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* DeathOfTheAuthor: Later in life, Bradbury [[http://www.laweekly.com/2007-05-31/news/ray-bradbury-fahrenheit-451-misinterpreted/ claimed]] that the book is ''not'' about government censorship. Instead, he says that books are illegal in his story because excessive political correctness censored literature into oblivion and [[NewMediaAreEvil television destroyed interest in reading altogether]], to the point that the people demanded books to be banned. As such, the culprit is the people themselves rather than government. Despite Bradbury's assertions, the book is almost universally read as a statement on government censorship used to pacify the citizenry.
* EnsembleDarkhorse: Clarisse enjoyed a similar fate to Franchise/SherlockHolmes', as her popularity among readers and their interest in her ambiguous fate in the novel prompted Bradbury to follow the film's example and [[spoiler:reveal she's still alive]] at the end of the stage play (and the video game sequel).
* FriendlyFandoms: There's a lot of overlap between readers of this and readers of ''Literature/NineteenEightyFour'', due to both books being about [[{{Zeerust}} then-future]] {{dystopia}}s and elimination of free thought.
* NightmareFuel:
** The Mechanical Hound, mostly because its appearance is veiled in mystery.
** Clarisse's getting run down by rowdy teenagers.
** The Book Lady's death. [[spoiler: Beatty's death.]]
** [[spoiler: Faber's HeroicSacrifice against said hound.]]
** Montag coming home to find Mildred unconscious from a drug overdose (and the uncaring doctors coming in to pump her stomach).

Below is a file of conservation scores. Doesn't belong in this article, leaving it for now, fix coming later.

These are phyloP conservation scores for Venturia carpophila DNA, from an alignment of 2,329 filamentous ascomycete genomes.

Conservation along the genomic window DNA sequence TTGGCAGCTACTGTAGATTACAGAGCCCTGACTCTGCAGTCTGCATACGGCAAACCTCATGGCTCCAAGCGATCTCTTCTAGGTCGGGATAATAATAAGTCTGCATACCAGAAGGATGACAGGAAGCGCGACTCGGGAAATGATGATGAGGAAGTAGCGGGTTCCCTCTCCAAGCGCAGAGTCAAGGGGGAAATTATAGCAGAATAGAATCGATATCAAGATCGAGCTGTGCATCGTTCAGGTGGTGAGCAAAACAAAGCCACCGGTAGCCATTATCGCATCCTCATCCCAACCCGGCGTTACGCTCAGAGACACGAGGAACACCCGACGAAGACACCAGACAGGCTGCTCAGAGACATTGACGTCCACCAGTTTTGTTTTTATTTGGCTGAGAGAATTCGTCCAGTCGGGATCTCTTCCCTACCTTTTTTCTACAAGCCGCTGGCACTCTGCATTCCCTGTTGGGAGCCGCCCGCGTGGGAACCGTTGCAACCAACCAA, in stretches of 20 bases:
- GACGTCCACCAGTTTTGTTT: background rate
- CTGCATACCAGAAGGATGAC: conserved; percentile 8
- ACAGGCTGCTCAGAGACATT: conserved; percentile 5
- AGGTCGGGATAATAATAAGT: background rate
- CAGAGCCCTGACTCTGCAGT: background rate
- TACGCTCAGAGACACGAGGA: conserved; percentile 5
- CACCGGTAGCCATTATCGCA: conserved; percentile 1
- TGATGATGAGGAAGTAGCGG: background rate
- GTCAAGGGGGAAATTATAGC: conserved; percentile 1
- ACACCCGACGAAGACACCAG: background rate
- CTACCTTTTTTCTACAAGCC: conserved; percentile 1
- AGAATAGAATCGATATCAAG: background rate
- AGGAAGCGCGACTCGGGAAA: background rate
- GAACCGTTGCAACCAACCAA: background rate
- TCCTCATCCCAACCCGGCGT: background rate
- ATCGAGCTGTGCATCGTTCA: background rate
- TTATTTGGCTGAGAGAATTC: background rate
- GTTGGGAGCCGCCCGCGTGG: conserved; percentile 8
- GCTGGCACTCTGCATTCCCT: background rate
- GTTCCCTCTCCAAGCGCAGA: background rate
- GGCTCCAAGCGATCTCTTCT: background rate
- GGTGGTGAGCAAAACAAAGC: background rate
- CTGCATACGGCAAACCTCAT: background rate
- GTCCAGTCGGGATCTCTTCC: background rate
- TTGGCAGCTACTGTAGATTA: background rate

** Heck, the entire premise counts.
** From the movie (during the scene of the old lady burning her own house so the firemen can't arrest her): "Nine elevenths are ninety-nine, nine twelfths are a hundred and eight, nine thirteens are a hundred and seventeen, nine fourteenths are a hundred and twenty-six..."
* TheProblemWithLicensedGames: Bradbury green-lit (and helped write) a text-adventure "sequel" to the book of dubious canonical status. It was VERY unwieldy to play, as a lot of plot advancement involved having to type literary quotations verbatim...with a [[YouCantGetYeFlask mediocre parser system]]. It [[TheManyDeathsOfYou had a lot of pointless ways to die]] for something as simple as ''crossing the street'' during certain times of day, and ended with Montag [[spoiler: and Clarisse]] as {{Doomed Moral Victor}}s if you managed to ''win.''
* SpecialEffectFailure: The "jetpacks" in the film are very shoddy. Apparently they couldn't afford real helicopters.
* {{Squick}}: Besides the FamilyUnfriendlyDeath, there's also the scene in the novel in which [[spoiler:Millie gets her stomach pumped after an apparent suicide attempt]]. This one is specifically ''called'' disgusting by the narrator.
* ValuesDissonance: At one point a discussion on politics is entirely focused on comparing the President to his last political challenger in a very superficial way, with a woman complaining that the challenger dressed unflatteringly, and picked his nose on national television. While this was intended to underscore how superficial she was, modern readers would be scratching their heads at what political party would nominate such an unprofessional individual in the first place.
* ValuesResonance: This novel predicted iPods, flatscreen [=TVs=], the decline of quality in public schools, prescription drug abuse, people abandoning books for new media, and everyone living in fear over war, but not really taking action. The Choose Your Own Adventure television shows are awfully similar to video-games too.
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